Removing the user agent (default) CSS from most elements is usually a good idea. This has long been done by "universal" resets or things like the Eric Meyer Reset. I think the best option today is Normalize.css.

One way to explain it is that Normalize does both more and less than a reset. It does more in that it covers more browsers than old school resets did, fixing modern issues as well as legacy issues. It does less in that it leaves styling alone that is already consistent across browsers. For example, it leaves header tags bold because that's already consistant across browsers and is likely something you want to have anyway.

Comments

  1. Nelson Hereveri
    Permalink to comment#

    Have you test Alexander Farkas JS to enable use of HTML5 sectioning elements in legacy Internet Explorer?
    Someone who can comment on that? Thanks in advance!

    • Chris Coyier
      Permalink to comment#

      That’s a great thing. I might actually need to think about using it, but I’m not quite sure. The big thing it enables is for you to style HTML5 elements. e.g. section { background: red; }. Honestly I try and stay away from that as much as I can (styling generic blocks), using more specific classes instead. I bet there are some edge cases of me doing direct element styling though, I’d have to do a CSS audit and find them.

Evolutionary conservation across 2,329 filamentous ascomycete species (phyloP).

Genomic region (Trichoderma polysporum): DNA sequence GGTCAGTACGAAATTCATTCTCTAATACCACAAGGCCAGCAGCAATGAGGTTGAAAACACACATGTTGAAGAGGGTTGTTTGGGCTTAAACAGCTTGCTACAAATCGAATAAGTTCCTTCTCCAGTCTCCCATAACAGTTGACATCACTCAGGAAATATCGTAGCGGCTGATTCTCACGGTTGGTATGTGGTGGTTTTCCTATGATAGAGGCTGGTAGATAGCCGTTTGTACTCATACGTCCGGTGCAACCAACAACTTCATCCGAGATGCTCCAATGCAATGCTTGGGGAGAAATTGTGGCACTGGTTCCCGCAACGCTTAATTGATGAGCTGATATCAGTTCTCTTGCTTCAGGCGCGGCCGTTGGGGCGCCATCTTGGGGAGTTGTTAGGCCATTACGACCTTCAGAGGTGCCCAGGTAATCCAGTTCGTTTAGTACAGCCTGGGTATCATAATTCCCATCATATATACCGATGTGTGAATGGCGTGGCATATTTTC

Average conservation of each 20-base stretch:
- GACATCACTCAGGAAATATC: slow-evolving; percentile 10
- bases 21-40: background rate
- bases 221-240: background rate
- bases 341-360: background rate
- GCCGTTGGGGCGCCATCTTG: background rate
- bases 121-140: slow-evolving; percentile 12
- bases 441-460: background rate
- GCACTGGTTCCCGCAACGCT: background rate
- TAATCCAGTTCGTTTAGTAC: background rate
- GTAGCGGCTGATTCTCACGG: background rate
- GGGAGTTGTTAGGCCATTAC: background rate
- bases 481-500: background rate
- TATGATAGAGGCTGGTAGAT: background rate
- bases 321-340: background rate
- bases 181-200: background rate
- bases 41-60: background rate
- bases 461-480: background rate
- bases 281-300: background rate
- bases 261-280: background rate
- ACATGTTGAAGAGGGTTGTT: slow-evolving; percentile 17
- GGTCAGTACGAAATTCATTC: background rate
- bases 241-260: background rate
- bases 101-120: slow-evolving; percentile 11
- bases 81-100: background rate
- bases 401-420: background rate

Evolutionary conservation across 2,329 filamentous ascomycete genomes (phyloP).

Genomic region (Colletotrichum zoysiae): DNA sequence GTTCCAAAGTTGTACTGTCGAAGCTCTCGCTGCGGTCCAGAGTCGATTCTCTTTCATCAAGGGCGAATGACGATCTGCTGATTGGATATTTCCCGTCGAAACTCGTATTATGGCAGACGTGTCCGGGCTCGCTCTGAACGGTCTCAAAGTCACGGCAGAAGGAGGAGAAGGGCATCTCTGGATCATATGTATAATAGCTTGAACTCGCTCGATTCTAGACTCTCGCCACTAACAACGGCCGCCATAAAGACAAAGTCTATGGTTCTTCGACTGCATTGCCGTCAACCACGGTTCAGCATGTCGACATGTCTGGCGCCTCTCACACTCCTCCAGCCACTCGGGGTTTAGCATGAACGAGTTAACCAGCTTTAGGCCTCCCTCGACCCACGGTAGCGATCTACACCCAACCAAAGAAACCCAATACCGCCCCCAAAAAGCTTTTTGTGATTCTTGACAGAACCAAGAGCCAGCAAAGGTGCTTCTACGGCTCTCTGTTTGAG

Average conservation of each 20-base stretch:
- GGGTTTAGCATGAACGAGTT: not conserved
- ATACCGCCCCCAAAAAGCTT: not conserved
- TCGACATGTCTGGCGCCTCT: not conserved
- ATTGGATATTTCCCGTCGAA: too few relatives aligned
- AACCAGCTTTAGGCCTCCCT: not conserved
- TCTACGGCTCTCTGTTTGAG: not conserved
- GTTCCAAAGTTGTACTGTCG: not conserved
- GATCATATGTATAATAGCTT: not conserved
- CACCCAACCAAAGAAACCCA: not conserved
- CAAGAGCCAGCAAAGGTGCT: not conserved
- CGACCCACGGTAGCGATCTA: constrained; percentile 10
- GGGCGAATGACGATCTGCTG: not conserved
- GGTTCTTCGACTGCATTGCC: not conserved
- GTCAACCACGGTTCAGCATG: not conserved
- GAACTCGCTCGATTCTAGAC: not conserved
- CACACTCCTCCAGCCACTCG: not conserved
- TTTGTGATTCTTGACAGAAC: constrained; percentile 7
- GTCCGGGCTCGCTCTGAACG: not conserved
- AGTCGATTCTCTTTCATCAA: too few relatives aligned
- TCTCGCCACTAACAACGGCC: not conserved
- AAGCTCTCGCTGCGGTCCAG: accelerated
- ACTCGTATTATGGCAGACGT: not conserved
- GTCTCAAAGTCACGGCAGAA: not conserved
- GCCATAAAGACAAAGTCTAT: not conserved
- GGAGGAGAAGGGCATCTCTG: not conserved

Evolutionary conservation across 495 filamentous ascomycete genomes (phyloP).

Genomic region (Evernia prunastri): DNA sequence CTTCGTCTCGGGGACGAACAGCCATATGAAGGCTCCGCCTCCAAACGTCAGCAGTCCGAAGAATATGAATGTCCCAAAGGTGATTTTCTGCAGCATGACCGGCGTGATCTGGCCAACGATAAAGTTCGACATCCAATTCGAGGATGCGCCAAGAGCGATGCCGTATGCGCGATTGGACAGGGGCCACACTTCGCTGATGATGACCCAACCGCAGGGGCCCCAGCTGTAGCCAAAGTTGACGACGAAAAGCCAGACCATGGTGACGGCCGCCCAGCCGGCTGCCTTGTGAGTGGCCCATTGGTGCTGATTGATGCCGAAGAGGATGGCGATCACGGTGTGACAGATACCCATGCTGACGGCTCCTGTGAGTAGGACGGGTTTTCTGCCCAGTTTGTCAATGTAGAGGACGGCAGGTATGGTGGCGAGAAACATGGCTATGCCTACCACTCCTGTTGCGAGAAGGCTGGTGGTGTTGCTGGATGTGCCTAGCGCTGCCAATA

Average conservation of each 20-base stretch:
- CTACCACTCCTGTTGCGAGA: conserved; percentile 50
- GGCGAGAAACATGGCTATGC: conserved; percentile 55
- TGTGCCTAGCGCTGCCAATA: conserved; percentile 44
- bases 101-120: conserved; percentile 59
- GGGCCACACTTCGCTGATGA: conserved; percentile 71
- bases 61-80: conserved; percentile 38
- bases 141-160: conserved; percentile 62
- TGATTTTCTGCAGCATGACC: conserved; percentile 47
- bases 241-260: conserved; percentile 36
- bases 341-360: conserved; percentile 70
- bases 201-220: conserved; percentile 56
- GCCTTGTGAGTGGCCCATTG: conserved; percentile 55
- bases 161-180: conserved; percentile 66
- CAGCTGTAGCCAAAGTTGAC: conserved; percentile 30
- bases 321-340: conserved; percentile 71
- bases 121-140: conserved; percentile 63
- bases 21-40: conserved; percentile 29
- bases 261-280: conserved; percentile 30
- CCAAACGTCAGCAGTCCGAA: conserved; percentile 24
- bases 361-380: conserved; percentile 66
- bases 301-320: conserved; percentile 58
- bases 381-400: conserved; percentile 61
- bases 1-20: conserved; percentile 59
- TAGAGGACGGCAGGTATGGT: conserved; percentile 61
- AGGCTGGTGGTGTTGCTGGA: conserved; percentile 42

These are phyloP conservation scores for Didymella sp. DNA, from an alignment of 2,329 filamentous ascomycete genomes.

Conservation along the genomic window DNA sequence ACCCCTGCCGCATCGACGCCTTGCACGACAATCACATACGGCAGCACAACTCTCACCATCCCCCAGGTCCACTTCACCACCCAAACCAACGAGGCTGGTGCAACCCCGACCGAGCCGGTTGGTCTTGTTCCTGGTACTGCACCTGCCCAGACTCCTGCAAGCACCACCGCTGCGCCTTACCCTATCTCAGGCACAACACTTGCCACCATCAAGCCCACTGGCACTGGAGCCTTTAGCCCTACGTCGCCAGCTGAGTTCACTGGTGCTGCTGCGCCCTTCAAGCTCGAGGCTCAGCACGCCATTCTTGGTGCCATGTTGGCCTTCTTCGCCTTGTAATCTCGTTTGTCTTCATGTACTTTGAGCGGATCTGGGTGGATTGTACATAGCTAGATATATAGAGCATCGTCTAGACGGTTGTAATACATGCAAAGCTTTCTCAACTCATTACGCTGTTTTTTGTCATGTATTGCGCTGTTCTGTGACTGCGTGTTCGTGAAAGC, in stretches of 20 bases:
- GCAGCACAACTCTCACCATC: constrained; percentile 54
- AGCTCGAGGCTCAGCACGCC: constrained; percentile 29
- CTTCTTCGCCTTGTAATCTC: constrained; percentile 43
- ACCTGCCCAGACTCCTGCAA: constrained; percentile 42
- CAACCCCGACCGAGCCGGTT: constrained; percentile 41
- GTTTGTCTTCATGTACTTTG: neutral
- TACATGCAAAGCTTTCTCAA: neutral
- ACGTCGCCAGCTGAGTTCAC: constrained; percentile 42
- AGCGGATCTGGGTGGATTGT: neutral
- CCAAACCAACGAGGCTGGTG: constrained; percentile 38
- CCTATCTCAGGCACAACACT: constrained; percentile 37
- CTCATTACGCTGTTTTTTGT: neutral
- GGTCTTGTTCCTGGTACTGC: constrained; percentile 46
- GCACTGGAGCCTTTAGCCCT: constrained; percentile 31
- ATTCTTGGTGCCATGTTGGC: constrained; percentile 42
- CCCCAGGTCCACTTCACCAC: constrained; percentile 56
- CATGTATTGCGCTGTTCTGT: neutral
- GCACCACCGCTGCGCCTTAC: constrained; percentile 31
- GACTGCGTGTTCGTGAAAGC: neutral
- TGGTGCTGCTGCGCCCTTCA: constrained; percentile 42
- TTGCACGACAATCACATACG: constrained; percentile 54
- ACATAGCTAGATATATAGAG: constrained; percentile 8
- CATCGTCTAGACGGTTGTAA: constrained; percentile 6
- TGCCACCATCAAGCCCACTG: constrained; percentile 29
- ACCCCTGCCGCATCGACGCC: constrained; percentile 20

2. Paul Ciccone
    Permalink to comment#

    I’m really enjoying this series so far Chris. It’s nice to follow a pro step by step through the entire process. Keep up the good work!

  3. Ryan Martin
    Permalink to comment#

    I just got started with Sublime Text 2, but notice your SCSS file is able to use the SCSS extension.

    I don’t have SCSS option from my Current Extension? How/where do I add this?

    Thanks!

  4. Amit
    Permalink to comment#

    I was wondering Chris – if I am about to use a starter theme like underscores (_s) for example would you still recommend using normalize or better using the CSS that the starter theme comes with ? thanks

  5. Amit
    Permalink to comment#

    Ah. Just realize normalize is actually part of _S ;-)

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